When a partner directs his or her anger towards you, try not to take it personally. They may not have been taught how to deal with it in a healthy way. Just listen and hold your partner. Help them direct their anger in another way, where it won’t hurt you.
The biggest thing anyone can do, besides being there, is to not lose hope. A person who has gone through tragedy may start to feel as if all hope is lost and that nothing is worthwhile any longer. It can become a spiral of negativity that can be hard to come out of. Always listen to their concerns, but offer hope. Healing will eventually come out of hope.
One 2010 study from professors at the University of Georgia and the University of Wisconsin-Madison (U.S. National Library of Medicine) showed that parents who had lost children had more depressive symptoms overall and some even had health issues. But one thing they did find was that that for married couples who had lost a child, having a life purpose after the loss helped them greatly to heal. The study went on to say that intervention of a grieving spouse is vital in helping them get past the tragedy.
Is Divorce or Separation Imminent?
Unfortunately, when tragedy occurs, sometimes couples grow apart. They let big and small things get between them. Perhaps they want to grieve alone, or life just seems too hard and they are longer motivated to deal with life, and so they simply stop communicating. This can drag on for months or years, until finally there is no connection left. Or just seeing the other reminds them of something they have lost. Other times, they are negative or offer no support. The unsupported partner feels lost and alone, and seeks solace elsewhere.
Remember that you can’t control how your partner behaves. If your partner chooses to grieve away from you, try to give them space, but always keep the door open for them to return to you. At some point, if your partner decides that the marriage will not work in their new life after tragedy, it will be a hard time for both of you. Try to work through it and exhaust all avenues. Never give up hope, though realize that sometimes despite your best efforts, some relationships do not survive harsh tragedies.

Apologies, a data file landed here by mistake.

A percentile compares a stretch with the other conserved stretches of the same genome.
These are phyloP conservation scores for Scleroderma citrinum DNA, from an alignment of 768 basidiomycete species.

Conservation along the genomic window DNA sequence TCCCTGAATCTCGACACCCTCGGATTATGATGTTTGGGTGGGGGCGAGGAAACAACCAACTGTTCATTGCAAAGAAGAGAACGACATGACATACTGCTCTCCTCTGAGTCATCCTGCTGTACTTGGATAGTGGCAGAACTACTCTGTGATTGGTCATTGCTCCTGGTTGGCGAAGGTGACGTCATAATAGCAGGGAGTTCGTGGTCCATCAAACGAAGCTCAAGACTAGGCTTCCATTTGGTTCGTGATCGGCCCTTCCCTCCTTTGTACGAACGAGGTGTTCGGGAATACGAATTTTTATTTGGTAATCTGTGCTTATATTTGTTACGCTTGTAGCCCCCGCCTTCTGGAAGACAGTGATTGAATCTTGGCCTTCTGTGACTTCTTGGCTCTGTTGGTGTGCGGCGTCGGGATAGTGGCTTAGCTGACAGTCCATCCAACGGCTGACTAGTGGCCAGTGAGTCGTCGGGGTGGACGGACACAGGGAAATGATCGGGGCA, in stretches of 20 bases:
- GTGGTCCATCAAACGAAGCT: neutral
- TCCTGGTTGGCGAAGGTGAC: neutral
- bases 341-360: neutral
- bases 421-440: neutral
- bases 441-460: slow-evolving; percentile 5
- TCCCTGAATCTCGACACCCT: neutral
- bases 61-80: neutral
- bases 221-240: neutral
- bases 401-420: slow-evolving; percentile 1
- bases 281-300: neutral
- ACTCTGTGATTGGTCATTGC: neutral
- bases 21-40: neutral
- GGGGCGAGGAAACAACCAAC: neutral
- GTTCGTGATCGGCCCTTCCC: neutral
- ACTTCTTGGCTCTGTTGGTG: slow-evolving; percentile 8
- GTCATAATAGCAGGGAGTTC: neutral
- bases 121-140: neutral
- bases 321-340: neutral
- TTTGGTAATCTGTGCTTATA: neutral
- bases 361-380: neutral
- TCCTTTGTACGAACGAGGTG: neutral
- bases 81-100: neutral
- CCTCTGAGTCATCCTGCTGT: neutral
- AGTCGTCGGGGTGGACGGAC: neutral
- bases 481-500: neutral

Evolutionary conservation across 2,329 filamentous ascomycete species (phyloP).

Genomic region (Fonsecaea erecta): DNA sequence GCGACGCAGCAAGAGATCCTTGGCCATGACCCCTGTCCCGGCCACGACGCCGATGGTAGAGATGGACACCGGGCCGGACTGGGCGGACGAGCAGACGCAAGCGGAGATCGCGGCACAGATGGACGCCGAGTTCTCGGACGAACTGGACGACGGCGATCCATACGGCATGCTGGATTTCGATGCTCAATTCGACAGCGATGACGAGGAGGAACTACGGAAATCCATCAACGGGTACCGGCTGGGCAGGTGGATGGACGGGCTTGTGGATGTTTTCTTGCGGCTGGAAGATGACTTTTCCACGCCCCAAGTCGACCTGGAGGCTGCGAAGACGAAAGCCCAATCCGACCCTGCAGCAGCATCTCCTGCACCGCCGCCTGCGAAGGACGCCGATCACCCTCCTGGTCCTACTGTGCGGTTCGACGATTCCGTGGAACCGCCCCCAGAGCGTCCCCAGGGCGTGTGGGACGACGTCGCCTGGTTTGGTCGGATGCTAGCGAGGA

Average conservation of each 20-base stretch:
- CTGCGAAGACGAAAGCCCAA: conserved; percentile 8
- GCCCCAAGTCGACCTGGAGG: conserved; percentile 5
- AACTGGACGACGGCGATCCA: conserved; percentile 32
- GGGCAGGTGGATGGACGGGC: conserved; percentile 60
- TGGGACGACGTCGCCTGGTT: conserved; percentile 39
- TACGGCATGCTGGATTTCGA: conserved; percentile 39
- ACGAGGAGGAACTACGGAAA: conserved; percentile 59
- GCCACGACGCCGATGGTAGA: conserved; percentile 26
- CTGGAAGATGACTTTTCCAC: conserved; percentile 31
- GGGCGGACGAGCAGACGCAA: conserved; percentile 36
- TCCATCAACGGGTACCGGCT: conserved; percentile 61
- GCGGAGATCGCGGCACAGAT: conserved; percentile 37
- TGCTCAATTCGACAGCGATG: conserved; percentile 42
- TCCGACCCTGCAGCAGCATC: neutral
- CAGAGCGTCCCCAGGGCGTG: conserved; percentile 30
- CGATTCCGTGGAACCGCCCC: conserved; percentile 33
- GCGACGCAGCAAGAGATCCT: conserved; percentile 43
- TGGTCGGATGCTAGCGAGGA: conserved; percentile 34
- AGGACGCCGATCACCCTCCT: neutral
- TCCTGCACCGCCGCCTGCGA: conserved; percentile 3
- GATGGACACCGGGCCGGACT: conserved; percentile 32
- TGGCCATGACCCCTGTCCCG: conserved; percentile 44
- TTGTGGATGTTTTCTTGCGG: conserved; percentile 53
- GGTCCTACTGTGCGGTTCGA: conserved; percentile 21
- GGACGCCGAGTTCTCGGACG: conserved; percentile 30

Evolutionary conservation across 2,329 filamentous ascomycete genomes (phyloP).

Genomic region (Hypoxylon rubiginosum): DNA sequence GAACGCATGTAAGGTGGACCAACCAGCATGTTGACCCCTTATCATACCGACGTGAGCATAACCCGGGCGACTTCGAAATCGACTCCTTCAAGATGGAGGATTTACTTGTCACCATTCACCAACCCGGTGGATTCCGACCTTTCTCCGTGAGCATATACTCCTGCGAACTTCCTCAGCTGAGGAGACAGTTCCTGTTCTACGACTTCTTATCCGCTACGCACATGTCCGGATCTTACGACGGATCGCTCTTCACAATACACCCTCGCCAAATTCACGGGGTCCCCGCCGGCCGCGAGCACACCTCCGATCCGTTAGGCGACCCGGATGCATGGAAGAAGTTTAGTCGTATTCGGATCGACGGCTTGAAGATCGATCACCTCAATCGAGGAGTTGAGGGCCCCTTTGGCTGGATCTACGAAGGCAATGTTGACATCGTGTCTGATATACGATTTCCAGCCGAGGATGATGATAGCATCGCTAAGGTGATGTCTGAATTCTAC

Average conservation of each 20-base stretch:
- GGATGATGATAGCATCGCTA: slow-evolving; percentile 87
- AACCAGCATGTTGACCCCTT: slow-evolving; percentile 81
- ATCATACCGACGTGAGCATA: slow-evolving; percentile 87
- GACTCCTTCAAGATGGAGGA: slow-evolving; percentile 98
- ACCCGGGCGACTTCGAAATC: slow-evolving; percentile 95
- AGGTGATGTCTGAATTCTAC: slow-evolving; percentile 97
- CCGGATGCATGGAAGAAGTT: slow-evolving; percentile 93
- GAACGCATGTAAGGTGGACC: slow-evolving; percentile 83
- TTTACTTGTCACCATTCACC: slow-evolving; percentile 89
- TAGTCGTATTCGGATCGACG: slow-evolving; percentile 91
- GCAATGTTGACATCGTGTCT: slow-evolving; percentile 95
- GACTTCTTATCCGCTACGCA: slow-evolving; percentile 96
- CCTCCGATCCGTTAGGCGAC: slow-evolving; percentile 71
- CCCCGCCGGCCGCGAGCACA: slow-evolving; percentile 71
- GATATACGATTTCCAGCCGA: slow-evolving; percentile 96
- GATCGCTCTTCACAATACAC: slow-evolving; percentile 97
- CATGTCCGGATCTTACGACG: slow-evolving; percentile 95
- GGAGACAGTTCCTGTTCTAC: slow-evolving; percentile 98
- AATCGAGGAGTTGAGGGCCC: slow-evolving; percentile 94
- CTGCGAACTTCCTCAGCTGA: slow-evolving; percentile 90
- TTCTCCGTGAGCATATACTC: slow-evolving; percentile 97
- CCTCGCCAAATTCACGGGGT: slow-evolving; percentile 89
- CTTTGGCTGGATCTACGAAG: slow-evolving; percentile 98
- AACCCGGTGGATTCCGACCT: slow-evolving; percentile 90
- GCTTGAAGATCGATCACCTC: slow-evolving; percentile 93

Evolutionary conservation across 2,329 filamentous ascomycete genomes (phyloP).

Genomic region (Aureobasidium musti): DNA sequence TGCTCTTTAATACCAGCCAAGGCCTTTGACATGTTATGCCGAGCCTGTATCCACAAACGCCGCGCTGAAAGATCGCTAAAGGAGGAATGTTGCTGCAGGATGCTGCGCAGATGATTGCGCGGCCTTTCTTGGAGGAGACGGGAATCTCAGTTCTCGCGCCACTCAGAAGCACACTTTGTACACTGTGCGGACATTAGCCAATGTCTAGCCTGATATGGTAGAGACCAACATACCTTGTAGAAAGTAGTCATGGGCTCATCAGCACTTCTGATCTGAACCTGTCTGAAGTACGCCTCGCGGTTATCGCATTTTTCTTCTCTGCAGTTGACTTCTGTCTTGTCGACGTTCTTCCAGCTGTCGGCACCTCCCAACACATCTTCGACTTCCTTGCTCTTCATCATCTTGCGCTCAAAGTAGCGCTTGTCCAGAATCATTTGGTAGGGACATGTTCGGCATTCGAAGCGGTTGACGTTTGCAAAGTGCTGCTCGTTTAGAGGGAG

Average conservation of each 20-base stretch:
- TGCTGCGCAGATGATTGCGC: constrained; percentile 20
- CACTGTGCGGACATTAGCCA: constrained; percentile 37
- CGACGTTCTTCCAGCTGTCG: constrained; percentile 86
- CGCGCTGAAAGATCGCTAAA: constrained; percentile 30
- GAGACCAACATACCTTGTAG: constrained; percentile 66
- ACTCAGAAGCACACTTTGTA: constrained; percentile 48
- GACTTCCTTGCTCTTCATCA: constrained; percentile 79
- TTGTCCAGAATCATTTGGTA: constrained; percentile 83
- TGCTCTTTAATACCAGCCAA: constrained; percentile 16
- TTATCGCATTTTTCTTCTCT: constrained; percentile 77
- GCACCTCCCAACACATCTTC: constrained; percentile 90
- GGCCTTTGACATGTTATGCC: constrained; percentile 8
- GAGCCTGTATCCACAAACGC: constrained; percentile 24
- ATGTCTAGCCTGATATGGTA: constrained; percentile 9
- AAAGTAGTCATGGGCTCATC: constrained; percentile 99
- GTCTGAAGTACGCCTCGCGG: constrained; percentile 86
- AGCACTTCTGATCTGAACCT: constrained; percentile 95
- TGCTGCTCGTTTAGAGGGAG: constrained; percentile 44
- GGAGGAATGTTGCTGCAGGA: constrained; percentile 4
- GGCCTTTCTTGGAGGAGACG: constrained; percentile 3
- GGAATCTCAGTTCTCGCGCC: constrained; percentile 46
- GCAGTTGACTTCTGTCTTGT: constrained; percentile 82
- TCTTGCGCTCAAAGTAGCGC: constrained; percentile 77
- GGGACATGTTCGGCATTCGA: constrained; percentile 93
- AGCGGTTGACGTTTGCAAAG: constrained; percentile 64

Go to a grief counselor and/or go to relationship counseling.
If a tragedy in your life has caused you or your partner (or both) to develop anxiety, depression, or any other mental health issue, then go see a therapist. If the tragedy is causing issues in your relationship and you aren’t sure how to resolve them, go to relationship counseling.
Some couples may feel there is a stigma of going to relationship therapy—as if something is wrong with their relationship. Relationship therapy is simply a tool to help people resolve issues and move forward. It can help you face tragedy in a constructive way, offer tools to help deal with it in everyday life, and also offer advice for partners on how to give support.
A final word.
Tragedy is a hard thing for anyone, single or in a relationship. For couples, it brings a new dynamic into your relationship. You may feel as if there was a life before, and now there is a different life after. The best thing you can do is be there for each other and get the help that you need in order to weather the storm.
About the Author: Malini Bhatia
Malini Bhatia is the founder of Marriage.com, a website dedicated to providing value in every marriage. Marriage.com provides resources, information and a community that supports healthy, happy marriages. Malini has global experience in international management and communications, and lives in Los Angeles with her husband of 11 years and two daughters.